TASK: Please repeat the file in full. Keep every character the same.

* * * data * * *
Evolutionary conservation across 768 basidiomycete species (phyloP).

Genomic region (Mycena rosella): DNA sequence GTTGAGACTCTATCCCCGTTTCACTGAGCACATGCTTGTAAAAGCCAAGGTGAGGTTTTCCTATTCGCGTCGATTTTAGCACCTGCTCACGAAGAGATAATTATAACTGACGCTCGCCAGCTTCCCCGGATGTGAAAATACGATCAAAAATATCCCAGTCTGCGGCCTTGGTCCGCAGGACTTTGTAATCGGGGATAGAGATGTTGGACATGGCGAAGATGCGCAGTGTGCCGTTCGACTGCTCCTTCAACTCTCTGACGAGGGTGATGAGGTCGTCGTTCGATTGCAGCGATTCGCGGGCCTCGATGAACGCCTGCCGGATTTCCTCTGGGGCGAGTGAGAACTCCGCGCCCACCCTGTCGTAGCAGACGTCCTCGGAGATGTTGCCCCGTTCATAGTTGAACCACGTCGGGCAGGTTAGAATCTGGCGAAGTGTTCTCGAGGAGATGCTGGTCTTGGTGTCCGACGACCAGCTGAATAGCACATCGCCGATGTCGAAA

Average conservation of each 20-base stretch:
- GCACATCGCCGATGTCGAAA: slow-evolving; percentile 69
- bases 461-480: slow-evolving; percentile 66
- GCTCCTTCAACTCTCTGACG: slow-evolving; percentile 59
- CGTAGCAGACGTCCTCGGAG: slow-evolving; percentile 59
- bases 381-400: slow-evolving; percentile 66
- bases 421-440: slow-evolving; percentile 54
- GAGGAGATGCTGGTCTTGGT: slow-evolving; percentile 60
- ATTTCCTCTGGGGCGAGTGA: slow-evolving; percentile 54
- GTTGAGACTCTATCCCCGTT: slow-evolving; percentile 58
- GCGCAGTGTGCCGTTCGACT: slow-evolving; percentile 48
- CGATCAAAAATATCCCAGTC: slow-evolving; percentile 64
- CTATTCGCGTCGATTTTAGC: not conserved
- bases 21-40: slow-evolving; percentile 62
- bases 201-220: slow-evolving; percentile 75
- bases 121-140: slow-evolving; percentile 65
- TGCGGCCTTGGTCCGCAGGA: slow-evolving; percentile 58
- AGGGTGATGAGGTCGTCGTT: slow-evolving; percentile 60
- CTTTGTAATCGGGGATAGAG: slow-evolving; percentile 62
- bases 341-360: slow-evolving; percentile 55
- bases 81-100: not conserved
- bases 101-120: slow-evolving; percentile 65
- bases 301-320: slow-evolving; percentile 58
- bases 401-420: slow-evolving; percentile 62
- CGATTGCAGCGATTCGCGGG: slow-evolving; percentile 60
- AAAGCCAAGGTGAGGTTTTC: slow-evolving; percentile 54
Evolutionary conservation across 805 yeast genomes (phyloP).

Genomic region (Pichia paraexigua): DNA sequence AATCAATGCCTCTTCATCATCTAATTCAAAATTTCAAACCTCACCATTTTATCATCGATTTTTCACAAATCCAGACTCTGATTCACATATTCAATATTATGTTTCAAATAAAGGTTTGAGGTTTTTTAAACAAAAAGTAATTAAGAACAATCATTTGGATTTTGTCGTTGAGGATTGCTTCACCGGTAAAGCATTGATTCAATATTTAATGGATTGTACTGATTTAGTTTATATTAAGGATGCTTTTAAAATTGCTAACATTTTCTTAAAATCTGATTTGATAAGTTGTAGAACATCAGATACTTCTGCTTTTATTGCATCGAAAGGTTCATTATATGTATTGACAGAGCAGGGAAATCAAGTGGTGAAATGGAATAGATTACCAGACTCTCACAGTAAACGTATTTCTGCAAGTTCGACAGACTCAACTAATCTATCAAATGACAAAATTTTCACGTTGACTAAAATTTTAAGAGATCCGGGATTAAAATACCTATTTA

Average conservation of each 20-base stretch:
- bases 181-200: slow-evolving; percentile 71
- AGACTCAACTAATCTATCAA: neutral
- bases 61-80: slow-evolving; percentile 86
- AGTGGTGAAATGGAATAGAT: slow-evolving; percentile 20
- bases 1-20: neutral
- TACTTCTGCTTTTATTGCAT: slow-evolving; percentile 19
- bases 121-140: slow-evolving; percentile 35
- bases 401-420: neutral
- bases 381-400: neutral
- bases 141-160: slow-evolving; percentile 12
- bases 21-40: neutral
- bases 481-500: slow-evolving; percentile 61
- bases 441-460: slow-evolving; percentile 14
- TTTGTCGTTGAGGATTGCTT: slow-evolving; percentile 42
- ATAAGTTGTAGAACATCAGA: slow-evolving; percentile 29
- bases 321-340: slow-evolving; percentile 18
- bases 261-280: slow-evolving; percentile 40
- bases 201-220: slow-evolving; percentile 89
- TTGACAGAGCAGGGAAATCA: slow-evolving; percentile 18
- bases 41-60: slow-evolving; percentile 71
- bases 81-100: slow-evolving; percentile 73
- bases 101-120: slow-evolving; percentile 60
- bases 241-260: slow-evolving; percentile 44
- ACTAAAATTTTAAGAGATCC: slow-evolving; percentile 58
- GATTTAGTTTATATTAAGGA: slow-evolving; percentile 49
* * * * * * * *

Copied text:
Evolutionary conservation across 768 basidiomycete species (phyloP).

Genomic region (Mycena rosella): DNA sequence GTTGAGACTCTATCCCCGTTTCACTGAGCACATGCTTGTAAAAGCCAAGGTGAGGTTTTCCTATTCGCGTCGATTTTAGCACCTGCTCACGAAGAGATAATTATAACTGACGCTCGCCAGCTTCCCCGGATGTGAAAATACGATCAAAAATATCCCAGTCTGCGGCCTTGGTCCGCAGGACTTTGTAATCGGGGATAGAGATGTTGGACATGGCGAAGATGCGCAGTGTGCCGTTCGACTGCTCCTTCAACTCTCTGACGAGGGTGATGAGGTCGTCGTTCGATTGCAGCGATTCGCGGGCCTCGATGAACGCCTGCCGGATTTCCTCTGGGGCGAGTGAGAACTCCGCGCCCACCCTGTCGTAGCAGACGTCCTCGGAGATGTTGCCCCGTTCATAGTTGAACCACGTCGGGCAGGTTAGAATCTGGCGAAGTGTTCTCGAGGAGATGCTGGTCTTGGTGTCCGACGACCAGCTGAATAGCACATCGCCGATGTCGAAA

Average conservation of each 20-base stretch:
- GCACATCGCCGATGTCGAAA: slow-evolving; percentile 69
- bases 461-480: slow-evolving; percentile 66
- GCTCCTTCAACTCTCTGACG: slow-evolving; percentile 59
- CGTAGCAGACGTCCTCGGAG: slow-evolving; percentile 59
- bases 381-400: slow-evolving; percentile 66
- bases 421-440: slow-evolving; percentile 54
- GAGGAGATGCTGGTCTTGGT: slow-evolving; percentile 60
- ATTTCCTCTGGGGCGAGTGA: slow-evolving; percentile 54
- GTTGAGACTCTATCCCCGTT: slow-evolving; percentile 58
- GCGCAGTGTGCCGTTCGACT: slow-evolving; percentile 48
- CGATCAAAAATATCCCAGTC: slow-evolving; percentile 64
- CTATTCGCGTCGATTTTAGC: not conserved
- bases 21-40: slow-evolving; percentile 62
- bases 201-220: slow-evolving; percentile 75
- bases 121-140: slow-evolving; percentile 65
- TGCGGCCTTGGTCCGCAGGA: slow-evolving; percentile 58
- AGGGTGATGAGGTCGTCGTT: slow-evolving; percentile 60
- CTTTGTAATCGGGGATAGAG: slow-evolving; percentile 62
- bases 341-360: slow-evolving; percentile 55
- bases 81-100: not conserved
- bases 101-120: slow-evolving; percentile 65
- bases 301-320: slow-evolving; percentile 58
- bases 401-420: slow-evolving; percentile 62
- CGATTGCAGCGATTCGCGGG: slow-evolving; percentile 60
- AAAGCCAAGGTGAGGTTTTC: slow-evolving; percentile 54
Evolutionary conservation across 805 yeast genomes (phyloP).

Genomic region (Pichia paraexigua): DNA sequence AATCAATGCCTCTTCATCATCTAATTCAAAATTTCAAACCTCACCATTTTATCATCGATTTTTCACAAATCCAGACTCTGATTCACATATTCAATATTATGTTTCAAATAAAGGTTTGAGGTTTTTTAAACAAAAAGTAATTAAGAACAATCATTTGGATTTTGTCGTTGAGGATTGCTTCACCGGTAAAGCATTGATTCAATATTTAATGGATTGTACTGATTTAGTTTATATTAAGGATGCTTTTAAAATTGCTAACATTTTCTTAAAATCTGATTTGATAAGTTGTAGAACATCAGATACTTCTGCTTTTATTGCATCGAAAGGTTCATTATATGTATTGACAGAGCAGGGAAATCAAGTGGTGAAATGGAATAGATTACCAGACTCTCACAGTAAACGTATTTCTGCAAGTTCGACAGACTCAACTAATCTATCAAATGACAAAATTTTCACGTTGACTAAAATTTTAAGAGATCCGGGATTAAAATACCTATTTA

Average conservation of each 20-base stretch:
- bases 181-200: slow-evolving; percentile 71
- AGACTCAACTAATCTATCAA: neutral
- bases 61-80: slow-evolving; percentile 86
- AGTGGTGAAATGGAATAGAT: slow-evolving; percentile 20
- bases 1-20: neutral
- TACTTCTGCTTTTATTGCAT: slow-evolving; percentile 19
- bases 121-140: slow-evolving; percentile 35
- bases 401-420: neutral
- bases 381-400: neutral
- bases 141-160: slow-evolving; percentile 12
- bases 21-40: neutral
- bases 481-500: slow-evolving; percentile 61
- bases 441-460: slow-evolving; percentile 14
- TTTGTCGTTGAGGATTGCTT: slow-evolving; percentile 42
- ATAAGTTGTAGAACATCAGA: slow-evolving; percentile 29
- bases 321-340: slow-evolving; percentile 18
- bases 261-280: slow-evolving; percentile 40
- bases 201-220: slow-evolving; percentile 89
- TTGACAGAGCAGGGAAATCA: slow-evolving; percentile 18
- bases 41-60: slow-evolving; percentile 71
- bases 81-100: slow-evolving; percentile 73
- bases 101-120: slow-evolving; percentile 60
- bases 241-260: slow-evolving; percentile 44
- ACTAAAATTTTAAGAGATCC: slow-evolving; percentile 58
- GATTTAGTTTATATTAAGGA: slow-evolving; percentile 49